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How LSAT Scoring Works – How Your Exam is Graded

If you are busy studying for your LSAT, you know that the maximum number of points possible is 180. You may have done a bit of research and determined that the students who make it into the top law schools have a median LSAT score of about 165 to 168. Therefore, this range may be your goal. However, during your months of studying, it may have occurred to you that you do not even know how LSAT scoring works. How can you prepare properly if you do not grasp the method in which your exam is graded? Here is a brief explanation.

Your overall LSAT score that the top law schools will consider for your entrance is based on the amount of questions you answer correctly which is referred to as a “raw score.” There is no penalty for incorrect guesses, so when taking your LSAT exam, it is important that you answer as many questions as you can during your allotted time, even if you are unsure of the correctness of your answer. Also, each question is worth the same amount of points rather than being weighted differently based on difficulty or length of the question. Raw scores are converted to the LSAT range of 120 to 180. This means that 120 points is the lowest you can score on the LSAT.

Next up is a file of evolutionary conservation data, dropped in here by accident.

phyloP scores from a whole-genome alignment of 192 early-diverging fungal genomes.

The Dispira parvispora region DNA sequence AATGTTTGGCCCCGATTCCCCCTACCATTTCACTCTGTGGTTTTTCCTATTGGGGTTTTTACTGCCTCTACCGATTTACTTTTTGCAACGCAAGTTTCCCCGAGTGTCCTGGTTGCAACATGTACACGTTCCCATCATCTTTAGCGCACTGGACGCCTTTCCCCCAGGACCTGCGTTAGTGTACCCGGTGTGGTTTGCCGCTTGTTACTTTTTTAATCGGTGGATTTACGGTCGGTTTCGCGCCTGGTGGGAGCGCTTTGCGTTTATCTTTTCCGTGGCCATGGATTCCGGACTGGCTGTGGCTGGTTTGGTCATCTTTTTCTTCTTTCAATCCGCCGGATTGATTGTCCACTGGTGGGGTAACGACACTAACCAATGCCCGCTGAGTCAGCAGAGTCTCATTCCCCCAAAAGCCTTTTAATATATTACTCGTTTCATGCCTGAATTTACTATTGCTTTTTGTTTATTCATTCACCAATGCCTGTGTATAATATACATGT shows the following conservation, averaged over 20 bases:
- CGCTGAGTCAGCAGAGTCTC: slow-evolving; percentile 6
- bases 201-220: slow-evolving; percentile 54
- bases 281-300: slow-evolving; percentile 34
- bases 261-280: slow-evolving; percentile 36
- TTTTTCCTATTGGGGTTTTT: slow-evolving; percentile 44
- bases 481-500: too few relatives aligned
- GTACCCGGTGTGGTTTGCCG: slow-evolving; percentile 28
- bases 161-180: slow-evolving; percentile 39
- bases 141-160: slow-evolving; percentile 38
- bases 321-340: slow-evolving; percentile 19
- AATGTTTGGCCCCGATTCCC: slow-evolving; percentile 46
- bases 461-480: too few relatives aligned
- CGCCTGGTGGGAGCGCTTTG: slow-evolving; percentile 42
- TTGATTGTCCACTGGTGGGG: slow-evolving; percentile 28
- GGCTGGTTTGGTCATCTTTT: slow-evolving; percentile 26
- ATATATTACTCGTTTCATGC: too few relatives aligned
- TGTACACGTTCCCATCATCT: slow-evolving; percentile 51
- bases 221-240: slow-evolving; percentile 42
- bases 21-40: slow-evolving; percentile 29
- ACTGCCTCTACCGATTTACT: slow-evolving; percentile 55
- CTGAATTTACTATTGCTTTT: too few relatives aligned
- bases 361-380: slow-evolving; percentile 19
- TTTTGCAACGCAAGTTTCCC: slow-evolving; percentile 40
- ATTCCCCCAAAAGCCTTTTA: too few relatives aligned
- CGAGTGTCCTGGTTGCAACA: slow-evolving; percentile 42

Since each LSAT is a little different from the next, a statistical procedure is performed in the calculation of your score to account for minor variations in difficulty from one test to the next. Understand that the LSAT is not an exact or ideal predictor of your performance at one of the top law schools. The ability the test has to predict your aptitude is limited by a multitude of factors, including the complexity of the skills being measured and impossible-to-measurable factors like motivation, mental and physical health, and personal or family problems.

Regardless of the exam’s setbacks, the LSAT is highly comparable with admissions tests in other graduate areas of study. While your acceptance into the top law schools is based heavily on your LSAT score, it certainly is not the only area of consideration. If you are not a strong test taker but know your skills and knowledge in the field of law are superb, do everything within your power to increase your chances of being accepted by keeping your grades up, staying on good terms with your undergraduate teachers, and volunteering in your community.